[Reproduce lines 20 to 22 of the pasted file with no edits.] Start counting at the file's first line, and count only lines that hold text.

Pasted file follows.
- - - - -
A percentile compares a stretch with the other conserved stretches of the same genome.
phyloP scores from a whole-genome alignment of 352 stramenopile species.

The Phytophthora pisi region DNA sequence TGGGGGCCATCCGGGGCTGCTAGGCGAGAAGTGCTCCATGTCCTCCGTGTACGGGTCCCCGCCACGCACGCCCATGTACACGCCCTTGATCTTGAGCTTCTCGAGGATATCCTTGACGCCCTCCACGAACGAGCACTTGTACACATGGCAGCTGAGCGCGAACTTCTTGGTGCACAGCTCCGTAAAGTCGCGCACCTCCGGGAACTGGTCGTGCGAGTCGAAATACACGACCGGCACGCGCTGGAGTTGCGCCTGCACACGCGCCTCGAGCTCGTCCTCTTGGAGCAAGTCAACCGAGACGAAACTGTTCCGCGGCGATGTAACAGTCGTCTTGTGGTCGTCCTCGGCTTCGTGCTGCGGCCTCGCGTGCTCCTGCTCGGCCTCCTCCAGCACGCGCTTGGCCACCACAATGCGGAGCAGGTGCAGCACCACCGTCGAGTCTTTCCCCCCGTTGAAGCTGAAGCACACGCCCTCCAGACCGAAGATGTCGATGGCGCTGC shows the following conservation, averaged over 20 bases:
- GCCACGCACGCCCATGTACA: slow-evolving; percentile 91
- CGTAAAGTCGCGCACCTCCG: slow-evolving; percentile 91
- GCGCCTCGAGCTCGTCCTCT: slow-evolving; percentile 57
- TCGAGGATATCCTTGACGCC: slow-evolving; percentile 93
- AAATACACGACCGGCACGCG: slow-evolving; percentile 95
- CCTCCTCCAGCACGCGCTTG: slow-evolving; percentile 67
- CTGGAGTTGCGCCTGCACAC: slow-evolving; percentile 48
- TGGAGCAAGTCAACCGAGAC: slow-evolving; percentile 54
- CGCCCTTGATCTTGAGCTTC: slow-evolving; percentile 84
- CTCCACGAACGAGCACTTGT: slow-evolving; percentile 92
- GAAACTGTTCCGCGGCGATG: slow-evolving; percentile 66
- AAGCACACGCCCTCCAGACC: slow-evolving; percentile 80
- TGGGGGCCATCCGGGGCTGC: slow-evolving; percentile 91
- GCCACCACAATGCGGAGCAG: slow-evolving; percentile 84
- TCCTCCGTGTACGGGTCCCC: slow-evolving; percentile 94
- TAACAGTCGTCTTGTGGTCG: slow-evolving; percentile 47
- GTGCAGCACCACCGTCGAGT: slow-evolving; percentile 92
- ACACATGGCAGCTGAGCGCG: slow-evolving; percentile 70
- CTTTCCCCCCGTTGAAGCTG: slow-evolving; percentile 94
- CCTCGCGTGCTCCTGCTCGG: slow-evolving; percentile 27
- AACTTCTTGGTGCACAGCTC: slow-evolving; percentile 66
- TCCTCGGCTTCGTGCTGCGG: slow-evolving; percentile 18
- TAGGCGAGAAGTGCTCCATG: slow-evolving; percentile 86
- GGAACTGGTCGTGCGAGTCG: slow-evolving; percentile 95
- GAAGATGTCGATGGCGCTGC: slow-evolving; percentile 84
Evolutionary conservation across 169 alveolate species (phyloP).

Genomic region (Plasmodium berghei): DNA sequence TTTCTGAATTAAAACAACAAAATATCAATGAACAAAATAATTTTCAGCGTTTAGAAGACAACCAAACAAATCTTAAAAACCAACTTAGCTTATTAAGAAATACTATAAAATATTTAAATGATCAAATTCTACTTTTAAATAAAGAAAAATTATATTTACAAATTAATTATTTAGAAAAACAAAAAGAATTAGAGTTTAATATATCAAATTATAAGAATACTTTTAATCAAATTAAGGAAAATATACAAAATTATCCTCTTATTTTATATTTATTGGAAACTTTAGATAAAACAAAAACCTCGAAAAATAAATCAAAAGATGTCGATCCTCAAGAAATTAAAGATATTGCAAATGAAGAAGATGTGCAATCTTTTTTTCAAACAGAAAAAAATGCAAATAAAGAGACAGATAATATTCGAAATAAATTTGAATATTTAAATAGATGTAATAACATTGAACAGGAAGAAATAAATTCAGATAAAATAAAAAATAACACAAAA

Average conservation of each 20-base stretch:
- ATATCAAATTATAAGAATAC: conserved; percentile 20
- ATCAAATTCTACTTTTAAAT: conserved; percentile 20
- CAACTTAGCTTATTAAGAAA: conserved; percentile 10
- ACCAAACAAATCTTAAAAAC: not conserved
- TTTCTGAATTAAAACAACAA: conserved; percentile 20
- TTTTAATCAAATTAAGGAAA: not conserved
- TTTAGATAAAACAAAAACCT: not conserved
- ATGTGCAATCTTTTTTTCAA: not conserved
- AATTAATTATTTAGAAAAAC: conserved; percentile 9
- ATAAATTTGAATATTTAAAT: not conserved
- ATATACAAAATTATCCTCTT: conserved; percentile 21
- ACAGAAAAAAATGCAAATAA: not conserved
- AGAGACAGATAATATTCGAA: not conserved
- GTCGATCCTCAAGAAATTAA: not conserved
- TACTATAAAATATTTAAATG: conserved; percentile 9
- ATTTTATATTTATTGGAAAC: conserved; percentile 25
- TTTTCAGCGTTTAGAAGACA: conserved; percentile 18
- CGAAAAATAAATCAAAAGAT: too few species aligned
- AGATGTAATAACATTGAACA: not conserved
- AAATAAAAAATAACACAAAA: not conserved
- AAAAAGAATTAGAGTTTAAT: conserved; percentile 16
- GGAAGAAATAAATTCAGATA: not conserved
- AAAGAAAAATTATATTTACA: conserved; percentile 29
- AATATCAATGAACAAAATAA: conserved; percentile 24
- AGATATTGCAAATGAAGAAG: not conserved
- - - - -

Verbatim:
- GTGCAGCACCACCGTCGAGT: slow-evolving; percentile 92
- ACACATGGCAGCTGAGCGCG: slow-evolving; percentile 70
- CTTTCCCCCCGTTGAAGCTG: slow-evolving; percentile 94